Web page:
There is considerable “murmuring,” which is talk about the foreigner, when you are in the Philippines. The “murmuring” is not meant to hurt your feelings or anything like that, but you have to understand that many people in the Philippines are a curious bunch and some like to comment on the things they see. It could be talk in a language that you do or do not understand and often followed with subdued or boisterous laughing. Don’t take it personal. After some time in the Philippines, you will find yourself engaged in such “murmuring.”

There is another type of “murmuring” that you will come to know if you are serious about a Filipina and that is “tampo.” When you hurt your love one’s feelings, she will all likelihood stop talking to you for hours, days or weeks, depending how bad you hurt her feelings. She may too just get up and take off to her friends (barkadas) or relative’s house if they live close by.

Remember how confusing things get when you’re together or away from each other, communication is just one aspect of understanding each other. You two will need to sit down and discuss the things that each of you are misunderstanding, so that there will be less “tampo” on her part and less frustration on your part.

She is going to need the emotional support that she had back home in the Philippines and for those fellows who are living in the Philippines, life is got to be good. There is a good chance that when your fiancé or wife was in the Philippines, she was constantly in the realm of many family members and she felt safe. Well, when she comes to your home country, she is going to miss those family members and depression and home sickness could set in, so fellows, give her the emotional support that she expects from you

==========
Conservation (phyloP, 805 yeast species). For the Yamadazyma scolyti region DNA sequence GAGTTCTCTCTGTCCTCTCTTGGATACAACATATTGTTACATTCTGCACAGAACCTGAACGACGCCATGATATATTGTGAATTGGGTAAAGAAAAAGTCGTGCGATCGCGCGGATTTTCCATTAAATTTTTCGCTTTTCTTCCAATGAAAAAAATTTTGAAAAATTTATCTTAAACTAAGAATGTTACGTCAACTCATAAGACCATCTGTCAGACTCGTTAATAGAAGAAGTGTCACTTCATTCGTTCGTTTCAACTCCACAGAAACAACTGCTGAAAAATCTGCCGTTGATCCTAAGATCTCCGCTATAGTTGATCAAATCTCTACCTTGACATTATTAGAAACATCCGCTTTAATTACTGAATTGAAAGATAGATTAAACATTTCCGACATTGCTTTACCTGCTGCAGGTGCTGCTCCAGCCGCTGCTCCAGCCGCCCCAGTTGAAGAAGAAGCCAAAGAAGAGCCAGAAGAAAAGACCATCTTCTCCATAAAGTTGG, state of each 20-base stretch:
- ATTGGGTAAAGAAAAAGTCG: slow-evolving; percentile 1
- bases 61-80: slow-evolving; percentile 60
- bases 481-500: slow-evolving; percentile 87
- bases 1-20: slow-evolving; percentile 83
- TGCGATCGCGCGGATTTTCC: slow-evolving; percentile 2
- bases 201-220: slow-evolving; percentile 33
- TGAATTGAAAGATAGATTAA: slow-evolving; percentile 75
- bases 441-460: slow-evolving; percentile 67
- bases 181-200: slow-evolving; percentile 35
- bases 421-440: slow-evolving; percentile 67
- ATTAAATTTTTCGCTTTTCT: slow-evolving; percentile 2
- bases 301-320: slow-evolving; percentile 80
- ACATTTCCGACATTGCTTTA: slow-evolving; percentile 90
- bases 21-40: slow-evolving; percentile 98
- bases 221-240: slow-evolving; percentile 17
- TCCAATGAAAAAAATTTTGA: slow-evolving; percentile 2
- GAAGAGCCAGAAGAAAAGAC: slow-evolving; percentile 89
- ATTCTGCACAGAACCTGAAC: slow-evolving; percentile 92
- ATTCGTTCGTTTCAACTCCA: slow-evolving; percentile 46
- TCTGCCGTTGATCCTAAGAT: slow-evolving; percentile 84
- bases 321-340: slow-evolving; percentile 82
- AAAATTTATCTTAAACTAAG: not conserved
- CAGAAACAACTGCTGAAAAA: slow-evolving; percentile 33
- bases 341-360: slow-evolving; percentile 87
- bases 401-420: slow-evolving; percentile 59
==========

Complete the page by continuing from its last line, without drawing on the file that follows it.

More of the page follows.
Understand that the although many people in the Philippines speak English and English is widely-used in the government and schools, Philippine English and the English that you speak, although pronounced almost the same, may have a wide and varying meaning than what you think. So, learn to adapt to your fiancé’s or spouse’s English and when you’re not sure of why she suddenly became silent, just ask her politely. The informal English, or slang that we speak when we are comfortable around others, can easily be misinterpreted and feelings hurt in the process.